It happens -- you go to buy someone else a gift and wind up buying something for yourself. Odds are it doesn't exactly feel virtuous. But when you're strategic about how you donate to charity, you can give, get something valuable in return and avoid any hint of guilt.
So rather than, or in addition to, giving online or writing a check, take a look at your stock portfolio. With the Standard & Poor's 500 Index up 11.1% over the past 52 weeks and double where it was at its March 2009, low, a lot of people have long-term capital gains in taxable portfolios. That means they can make cost-effective tax moves by donating appreciated stock.
You could simply sell stock and donate money from the proceeds left over after paying capital gains taxes. But donating securities directly to charity means you'll enjoy a bigger deduction -- and the charity may get a larger donation as a result. (With mutual funds, be careful that you gift shares you've held for at least a year so that the donation qualifies for long-term capital gains treatment.)
An example provided by Charles Schwab shows how donating appreciated stock makes everybody happy. Say you're in the 28% tax bracket and want to donate $100,000 worth of stock. If you sell 1,000 shares at $100 a share you'll pocket $100,000. You'll then pay $14,250 in long-term capital gains, leaving $85,750 to donate. Your personal income tax savings: $24,010 (that's 0.28 multiplied by the amount donated to the charity). Donate the shares directly to the charity instead, and no capital gains tax is imposed. The charity gets $100,000 and your personal income tax savings is $28,000.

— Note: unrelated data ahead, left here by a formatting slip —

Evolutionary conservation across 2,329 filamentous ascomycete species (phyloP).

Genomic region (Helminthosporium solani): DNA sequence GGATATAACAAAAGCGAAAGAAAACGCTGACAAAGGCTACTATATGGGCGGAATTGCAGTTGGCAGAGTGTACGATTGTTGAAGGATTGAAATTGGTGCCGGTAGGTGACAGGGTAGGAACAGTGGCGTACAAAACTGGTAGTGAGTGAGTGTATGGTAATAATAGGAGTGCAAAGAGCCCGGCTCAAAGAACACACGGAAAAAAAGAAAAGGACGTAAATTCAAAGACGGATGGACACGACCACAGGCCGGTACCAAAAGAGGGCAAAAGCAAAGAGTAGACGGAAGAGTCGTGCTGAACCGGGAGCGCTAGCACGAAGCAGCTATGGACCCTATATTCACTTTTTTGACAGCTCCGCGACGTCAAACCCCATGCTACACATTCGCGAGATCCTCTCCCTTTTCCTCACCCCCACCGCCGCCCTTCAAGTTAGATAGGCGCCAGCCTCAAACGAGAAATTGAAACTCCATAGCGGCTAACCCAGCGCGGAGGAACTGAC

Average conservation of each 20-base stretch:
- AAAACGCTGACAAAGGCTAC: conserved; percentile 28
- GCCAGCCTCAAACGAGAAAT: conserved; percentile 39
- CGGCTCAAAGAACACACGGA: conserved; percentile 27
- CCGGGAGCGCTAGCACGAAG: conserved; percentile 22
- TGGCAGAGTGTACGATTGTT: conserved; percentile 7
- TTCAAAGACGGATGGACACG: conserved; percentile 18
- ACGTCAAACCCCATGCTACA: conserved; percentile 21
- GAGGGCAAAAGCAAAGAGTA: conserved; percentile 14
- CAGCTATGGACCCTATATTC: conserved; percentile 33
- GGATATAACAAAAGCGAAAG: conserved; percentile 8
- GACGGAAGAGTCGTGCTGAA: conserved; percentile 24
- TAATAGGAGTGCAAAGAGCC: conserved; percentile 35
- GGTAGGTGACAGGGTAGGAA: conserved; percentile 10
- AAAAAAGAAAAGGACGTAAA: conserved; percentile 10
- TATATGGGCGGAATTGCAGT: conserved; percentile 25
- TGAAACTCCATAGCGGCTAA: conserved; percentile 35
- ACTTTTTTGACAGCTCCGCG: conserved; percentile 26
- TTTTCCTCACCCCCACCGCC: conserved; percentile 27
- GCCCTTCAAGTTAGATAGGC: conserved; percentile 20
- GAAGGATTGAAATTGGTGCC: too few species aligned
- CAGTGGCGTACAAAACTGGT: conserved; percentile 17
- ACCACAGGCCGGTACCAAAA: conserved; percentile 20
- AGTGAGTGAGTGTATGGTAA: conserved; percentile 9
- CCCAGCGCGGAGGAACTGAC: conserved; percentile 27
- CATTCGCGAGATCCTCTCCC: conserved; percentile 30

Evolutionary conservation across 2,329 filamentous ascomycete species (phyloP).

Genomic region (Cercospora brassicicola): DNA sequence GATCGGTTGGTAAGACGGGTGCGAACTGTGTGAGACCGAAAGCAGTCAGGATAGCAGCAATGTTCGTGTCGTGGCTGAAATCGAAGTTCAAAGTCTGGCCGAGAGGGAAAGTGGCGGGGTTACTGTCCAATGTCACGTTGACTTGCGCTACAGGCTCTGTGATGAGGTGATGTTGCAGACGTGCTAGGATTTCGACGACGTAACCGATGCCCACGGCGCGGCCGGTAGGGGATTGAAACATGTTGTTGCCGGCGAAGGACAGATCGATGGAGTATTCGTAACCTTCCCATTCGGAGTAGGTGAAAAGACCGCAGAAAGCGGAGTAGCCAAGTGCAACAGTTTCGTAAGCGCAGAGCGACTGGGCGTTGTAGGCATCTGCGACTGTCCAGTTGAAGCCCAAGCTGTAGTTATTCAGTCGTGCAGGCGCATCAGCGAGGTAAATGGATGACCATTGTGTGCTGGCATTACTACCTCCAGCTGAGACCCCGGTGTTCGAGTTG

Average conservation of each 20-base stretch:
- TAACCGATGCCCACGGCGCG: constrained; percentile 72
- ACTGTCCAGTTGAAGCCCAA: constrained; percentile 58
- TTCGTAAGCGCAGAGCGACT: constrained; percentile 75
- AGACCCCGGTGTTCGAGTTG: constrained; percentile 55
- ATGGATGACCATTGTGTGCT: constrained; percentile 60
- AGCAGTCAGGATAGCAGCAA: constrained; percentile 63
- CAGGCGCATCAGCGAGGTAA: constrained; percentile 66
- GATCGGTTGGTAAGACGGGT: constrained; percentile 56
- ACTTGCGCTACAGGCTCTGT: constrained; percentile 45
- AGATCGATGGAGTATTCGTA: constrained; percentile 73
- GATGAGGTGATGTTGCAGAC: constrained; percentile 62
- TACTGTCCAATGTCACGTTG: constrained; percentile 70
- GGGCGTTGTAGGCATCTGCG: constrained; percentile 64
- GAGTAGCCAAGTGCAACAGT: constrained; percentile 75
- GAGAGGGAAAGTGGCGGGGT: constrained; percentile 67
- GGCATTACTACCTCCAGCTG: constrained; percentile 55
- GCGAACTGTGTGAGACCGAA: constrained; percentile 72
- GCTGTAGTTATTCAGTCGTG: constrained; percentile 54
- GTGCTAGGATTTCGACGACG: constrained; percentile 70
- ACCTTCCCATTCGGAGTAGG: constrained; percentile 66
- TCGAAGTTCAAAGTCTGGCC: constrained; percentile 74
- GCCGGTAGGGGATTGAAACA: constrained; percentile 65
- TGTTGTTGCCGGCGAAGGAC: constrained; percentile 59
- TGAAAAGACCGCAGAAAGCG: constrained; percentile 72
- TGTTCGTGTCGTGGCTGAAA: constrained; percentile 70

A side benefit of gifting appreciated stock is that it can be a good way to rebalance a portfolio, says Ross Levin, president of wealth management firm Accredited Investors Inc. You'll want to donate stock and mutual funds with the biggest long-term capital gains.
If racing to give by Dec. 31 isn't a priority, consider a donor-advised fund. This is basically a family foundation set up on the cheap, and many financial services companies will create one for you. You can put cash, stocks, bonds and other securities into an account and get an immediate charitable deduction on the total contribution. Among the tax advantages, donors may be eligible to take a tax deduction of up to 30 percent of their adjusted gross income for contributions of securities, and up to 50% for cash contributions.
Once you create the fund, there's no rush to start doling out money to charity. “The point of a donor-advised fund is that you get the tax advantage now and you give the money away in the future,” says Michael Kitces, partner and director of research at wealth management firm Pinnacle Advisory Group. You set your own schedule for giving.
Your grant-making activity is limited to IRS-approved tax-exempt charities or 501(c)(3)s. Technically, you can only recommend -- not direct -- that the fund send donations to the charities of your choice. In practice, the fund sponsor accedes to your wishes. You decide how to invest the money in the account, at least within the choices offered by the institution. Many participants find donor-advised funds simplify charitable record keeping and are a good way to involve the whole family in giving.
There's no shortage of companies to help set up donor-advised funds. Starting in the '90s, major financial services companies began creating nonprofit organizations with charitable status so that they could accept assets and oversee accounts. Now, three of the nation's top 10 charities are financial organizations, according to the Chronicle of Philanthropy: Fidelity Charitable (No. 2), Schwab Charitable (No. 4) and Vanguard Charitable Endowment Program (No. 10).